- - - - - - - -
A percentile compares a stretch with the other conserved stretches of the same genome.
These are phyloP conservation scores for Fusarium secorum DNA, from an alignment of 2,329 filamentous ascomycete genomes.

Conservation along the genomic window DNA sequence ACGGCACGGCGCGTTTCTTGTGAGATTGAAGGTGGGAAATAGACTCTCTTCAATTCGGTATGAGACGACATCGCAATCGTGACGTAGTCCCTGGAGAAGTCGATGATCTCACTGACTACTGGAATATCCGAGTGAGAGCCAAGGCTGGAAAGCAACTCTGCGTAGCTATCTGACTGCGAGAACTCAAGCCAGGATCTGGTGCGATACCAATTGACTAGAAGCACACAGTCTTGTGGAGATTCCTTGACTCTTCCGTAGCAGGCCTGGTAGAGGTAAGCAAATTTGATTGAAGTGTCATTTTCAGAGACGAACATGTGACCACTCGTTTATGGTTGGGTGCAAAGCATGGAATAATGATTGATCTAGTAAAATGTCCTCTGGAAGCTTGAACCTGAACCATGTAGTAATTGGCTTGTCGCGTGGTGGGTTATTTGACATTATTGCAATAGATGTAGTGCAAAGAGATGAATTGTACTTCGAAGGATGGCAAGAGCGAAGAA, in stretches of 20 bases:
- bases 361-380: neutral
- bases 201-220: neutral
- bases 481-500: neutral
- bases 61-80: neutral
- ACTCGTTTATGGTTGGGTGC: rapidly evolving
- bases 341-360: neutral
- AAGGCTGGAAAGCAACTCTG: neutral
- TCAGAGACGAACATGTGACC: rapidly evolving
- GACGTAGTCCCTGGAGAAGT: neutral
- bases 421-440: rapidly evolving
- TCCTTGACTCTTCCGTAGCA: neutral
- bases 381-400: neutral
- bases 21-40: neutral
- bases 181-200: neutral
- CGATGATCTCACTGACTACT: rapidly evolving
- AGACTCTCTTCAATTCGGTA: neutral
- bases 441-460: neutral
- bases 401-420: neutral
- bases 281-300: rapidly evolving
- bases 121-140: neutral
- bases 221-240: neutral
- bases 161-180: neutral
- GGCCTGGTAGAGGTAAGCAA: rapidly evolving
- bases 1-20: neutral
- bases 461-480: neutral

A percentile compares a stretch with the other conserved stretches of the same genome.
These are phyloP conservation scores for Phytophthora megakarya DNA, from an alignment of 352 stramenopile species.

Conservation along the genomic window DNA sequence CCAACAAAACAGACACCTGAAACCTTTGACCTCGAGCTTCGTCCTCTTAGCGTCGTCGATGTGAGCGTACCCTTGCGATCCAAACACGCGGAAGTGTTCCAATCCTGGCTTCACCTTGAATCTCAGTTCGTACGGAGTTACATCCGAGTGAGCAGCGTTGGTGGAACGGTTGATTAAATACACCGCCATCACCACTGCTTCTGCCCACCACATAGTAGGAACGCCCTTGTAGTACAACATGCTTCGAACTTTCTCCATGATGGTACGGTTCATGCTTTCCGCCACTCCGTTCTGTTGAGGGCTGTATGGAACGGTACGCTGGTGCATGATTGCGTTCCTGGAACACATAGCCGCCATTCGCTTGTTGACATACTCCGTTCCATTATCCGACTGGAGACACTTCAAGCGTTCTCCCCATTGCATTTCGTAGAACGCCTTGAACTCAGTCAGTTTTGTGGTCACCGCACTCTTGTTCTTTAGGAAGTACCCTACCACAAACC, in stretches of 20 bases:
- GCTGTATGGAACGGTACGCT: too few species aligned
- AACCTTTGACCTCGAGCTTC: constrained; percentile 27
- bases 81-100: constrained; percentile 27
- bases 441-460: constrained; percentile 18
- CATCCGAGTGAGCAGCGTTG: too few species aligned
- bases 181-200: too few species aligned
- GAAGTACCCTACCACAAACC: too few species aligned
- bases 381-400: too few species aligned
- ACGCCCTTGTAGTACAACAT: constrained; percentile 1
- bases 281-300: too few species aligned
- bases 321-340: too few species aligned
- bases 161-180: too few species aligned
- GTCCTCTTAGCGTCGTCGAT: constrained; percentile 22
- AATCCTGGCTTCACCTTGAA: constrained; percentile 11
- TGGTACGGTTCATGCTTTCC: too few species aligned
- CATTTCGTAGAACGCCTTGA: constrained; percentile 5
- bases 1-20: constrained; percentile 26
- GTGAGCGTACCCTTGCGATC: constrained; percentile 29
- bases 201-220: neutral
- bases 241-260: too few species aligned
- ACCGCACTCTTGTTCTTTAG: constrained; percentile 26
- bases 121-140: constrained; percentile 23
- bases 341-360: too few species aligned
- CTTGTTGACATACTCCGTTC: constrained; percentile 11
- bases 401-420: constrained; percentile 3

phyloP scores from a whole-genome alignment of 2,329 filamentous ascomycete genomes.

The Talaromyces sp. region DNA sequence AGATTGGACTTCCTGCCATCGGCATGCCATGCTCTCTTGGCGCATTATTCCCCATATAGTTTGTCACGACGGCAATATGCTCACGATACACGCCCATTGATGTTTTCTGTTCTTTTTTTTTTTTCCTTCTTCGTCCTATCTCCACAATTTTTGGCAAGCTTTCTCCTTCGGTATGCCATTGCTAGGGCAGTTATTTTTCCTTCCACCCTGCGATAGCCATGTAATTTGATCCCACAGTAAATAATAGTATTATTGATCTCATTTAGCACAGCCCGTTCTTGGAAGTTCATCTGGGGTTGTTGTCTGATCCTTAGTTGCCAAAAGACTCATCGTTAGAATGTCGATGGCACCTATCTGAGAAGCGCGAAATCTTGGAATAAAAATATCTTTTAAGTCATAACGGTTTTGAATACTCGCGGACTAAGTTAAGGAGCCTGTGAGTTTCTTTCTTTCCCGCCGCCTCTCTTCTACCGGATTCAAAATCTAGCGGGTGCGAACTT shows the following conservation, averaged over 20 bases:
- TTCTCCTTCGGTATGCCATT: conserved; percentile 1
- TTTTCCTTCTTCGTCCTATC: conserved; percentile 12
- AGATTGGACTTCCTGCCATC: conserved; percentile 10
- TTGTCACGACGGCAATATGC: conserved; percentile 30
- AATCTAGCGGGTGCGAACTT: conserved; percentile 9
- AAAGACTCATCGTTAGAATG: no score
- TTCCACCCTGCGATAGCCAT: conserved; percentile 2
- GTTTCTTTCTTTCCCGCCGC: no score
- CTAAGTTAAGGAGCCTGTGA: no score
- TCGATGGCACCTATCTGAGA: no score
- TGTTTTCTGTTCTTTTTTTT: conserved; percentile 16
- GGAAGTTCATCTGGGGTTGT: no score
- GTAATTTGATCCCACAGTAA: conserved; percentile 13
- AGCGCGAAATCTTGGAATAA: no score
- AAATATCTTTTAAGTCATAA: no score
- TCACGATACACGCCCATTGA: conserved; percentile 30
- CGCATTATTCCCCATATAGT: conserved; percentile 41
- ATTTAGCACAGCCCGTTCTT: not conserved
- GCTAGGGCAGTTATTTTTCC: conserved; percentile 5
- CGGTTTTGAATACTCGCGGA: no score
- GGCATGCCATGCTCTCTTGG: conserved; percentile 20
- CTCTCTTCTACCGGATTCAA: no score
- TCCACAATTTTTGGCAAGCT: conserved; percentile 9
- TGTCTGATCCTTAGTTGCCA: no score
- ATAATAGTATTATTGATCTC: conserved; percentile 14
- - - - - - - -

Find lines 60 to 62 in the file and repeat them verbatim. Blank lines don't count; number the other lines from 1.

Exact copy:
- TTTTCCTTCTTCGTCCTATC: conserved; percentile 12
- AGATTGGACTTCCTGCCATC: conserved; percentile 10
- TTGTCACGACGGCAATATGC: conserved; percentile 30